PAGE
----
山本雄教展 ○○○○日圓的藝術家

10:00 ~ 19:00 週日休館
東京都中央區銀座6-4-7 Iraka銀座大樓1·2樓

10:00 ~ 18:00 週日休館
大阪市中央區平野町3-4-9 旭洋大樓1樓

「5874 日圓的藝術家」
麻紙、鉛筆、日幣硬幣壹圓的拓印 178.0×132.0
山本雄教「63円の芸術家」 絵のみ2軽量版
麻紙、鉛筆、日幣硬幣壹圓的拓印 18.0✕14.0cm


It is difficult to discern whether a work of art is good or bad, or superior or inferior, but when it comes to pricing, there is a stark difference between high and low. In Japan, living artists' works are often priced in increments of 10,000 yen per "go" (canvas size units), as though the numbers were to announce each artists' combat power.

At Shihodo Gallery, which has a main focus on modern yōga, you will often see works by museum-class masters adorning the walls. The major difference is that here, the works are priced and are available for purchase.
When on occasion my works are displayed among these masterpieces, the difference in prices is so obvious that I feel I have as much combat power as an earthling stared down by Feeza; a flick of the finger from one of these masters would knock me off my feet with ease.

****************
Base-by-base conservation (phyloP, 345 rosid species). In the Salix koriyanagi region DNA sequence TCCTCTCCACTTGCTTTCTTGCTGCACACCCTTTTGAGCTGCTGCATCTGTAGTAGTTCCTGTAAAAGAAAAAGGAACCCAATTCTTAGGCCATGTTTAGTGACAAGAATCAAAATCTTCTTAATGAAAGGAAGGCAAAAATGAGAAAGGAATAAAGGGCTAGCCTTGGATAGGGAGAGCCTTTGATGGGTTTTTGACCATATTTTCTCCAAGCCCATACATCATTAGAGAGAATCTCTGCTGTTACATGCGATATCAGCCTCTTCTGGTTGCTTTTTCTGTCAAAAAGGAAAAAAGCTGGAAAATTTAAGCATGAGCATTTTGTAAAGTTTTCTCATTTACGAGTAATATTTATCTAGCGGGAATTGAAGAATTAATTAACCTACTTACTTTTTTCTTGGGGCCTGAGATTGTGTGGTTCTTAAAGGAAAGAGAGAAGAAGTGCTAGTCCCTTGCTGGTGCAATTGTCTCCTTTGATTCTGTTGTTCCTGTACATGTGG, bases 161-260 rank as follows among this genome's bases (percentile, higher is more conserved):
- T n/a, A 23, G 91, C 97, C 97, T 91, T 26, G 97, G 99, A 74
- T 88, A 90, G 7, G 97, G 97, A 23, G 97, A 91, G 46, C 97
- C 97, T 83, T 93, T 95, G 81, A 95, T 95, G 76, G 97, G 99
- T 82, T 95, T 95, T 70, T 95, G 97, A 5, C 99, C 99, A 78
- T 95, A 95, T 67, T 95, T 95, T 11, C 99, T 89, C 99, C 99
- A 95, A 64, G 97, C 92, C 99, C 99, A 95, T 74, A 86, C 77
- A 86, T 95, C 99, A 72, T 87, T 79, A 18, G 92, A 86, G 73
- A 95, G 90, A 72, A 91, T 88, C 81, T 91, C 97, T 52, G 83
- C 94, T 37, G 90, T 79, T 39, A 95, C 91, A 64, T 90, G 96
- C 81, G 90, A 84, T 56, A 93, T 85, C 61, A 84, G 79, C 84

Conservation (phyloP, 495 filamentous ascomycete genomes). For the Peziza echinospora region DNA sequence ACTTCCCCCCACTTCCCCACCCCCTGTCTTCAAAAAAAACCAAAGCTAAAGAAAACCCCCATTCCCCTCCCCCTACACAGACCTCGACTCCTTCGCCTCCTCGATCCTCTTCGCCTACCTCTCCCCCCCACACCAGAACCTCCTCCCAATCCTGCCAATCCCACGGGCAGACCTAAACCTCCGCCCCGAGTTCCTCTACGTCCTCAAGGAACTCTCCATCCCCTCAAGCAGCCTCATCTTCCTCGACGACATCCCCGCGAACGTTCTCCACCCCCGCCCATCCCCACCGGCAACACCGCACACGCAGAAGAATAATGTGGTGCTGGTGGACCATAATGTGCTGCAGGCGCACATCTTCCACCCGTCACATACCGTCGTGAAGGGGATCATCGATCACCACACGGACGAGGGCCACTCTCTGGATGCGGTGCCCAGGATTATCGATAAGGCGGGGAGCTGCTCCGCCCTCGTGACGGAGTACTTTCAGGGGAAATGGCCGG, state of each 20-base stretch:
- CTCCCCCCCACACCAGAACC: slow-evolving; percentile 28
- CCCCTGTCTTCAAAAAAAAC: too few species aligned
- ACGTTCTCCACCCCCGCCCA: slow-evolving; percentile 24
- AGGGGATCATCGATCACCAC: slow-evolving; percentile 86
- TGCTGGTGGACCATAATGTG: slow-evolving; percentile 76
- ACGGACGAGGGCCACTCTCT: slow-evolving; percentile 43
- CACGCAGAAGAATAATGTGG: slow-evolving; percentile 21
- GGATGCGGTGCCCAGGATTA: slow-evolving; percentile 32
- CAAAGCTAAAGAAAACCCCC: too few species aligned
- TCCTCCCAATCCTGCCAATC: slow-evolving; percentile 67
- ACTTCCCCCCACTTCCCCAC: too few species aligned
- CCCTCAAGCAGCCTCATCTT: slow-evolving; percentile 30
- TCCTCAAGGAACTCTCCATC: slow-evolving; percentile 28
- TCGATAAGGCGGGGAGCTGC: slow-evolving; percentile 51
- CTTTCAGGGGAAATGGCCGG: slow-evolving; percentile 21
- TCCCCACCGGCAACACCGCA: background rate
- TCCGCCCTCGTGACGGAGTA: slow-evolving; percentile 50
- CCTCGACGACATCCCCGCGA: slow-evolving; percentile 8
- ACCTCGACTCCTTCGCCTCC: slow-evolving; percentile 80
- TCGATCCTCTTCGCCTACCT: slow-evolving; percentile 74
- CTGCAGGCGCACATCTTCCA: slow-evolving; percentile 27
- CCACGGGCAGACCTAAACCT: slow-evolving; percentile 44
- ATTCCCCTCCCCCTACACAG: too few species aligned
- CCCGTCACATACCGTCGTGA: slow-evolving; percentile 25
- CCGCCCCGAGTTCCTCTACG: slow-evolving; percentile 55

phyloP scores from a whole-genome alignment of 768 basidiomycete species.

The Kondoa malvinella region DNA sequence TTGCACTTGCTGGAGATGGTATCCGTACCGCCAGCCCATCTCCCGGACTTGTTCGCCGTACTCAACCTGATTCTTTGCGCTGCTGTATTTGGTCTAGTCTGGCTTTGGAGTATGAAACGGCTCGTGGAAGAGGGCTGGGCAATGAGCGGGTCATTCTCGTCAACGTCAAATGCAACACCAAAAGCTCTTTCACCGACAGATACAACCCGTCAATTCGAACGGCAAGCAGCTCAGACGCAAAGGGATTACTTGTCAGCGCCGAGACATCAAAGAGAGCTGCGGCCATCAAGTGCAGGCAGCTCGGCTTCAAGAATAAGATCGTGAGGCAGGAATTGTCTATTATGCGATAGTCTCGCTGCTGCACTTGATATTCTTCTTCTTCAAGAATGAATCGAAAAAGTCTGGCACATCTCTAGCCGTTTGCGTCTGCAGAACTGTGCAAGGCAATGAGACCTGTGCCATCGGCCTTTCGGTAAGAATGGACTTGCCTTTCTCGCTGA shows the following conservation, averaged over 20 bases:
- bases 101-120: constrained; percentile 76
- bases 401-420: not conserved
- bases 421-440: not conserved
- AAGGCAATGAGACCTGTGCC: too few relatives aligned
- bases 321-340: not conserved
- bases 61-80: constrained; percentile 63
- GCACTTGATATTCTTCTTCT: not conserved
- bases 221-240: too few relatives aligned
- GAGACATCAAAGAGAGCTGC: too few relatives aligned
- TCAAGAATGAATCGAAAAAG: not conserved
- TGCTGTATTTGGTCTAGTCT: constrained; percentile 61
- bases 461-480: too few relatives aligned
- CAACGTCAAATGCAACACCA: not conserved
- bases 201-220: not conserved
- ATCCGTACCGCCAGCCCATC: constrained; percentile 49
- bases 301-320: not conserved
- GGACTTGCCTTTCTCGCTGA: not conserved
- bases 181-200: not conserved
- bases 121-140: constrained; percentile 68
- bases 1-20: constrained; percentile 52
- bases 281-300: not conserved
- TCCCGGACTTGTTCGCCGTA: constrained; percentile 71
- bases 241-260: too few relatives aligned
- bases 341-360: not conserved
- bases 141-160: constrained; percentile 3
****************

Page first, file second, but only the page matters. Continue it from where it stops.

What is interesting about art is that the works of established master artists and the works of artists like myself, who are only at the starting line of creating value, stand side by side on even platforms. On the other hand, it is undeniable that the difference in price affects how works are beheld. For a philistine like me, it can be a challenge to consider an artwork objectively if the price is known beforehand.

In ¥10000 Artists, my works -portraits of master artists depicted with frottages of one yen coins- are displayed alongside the actual works by the masters I have portrayed. The sizes of the portraits are based on the prices of each of the masters' works - the more expensive their works are, the larger and clearer the image, while in my case for example, the image becomes smaller and indistinct. The number of coins used varies according to the size as well, which is reflected in the numbers in the titles such as “xxxxx yen artist”.

I invite you to experience this space where the difference in artists’ work-prices is directly revealed in the presence of their portraits, and at the same time enjoy the masterpieces on the walls as well.

Yukyo Yamamoto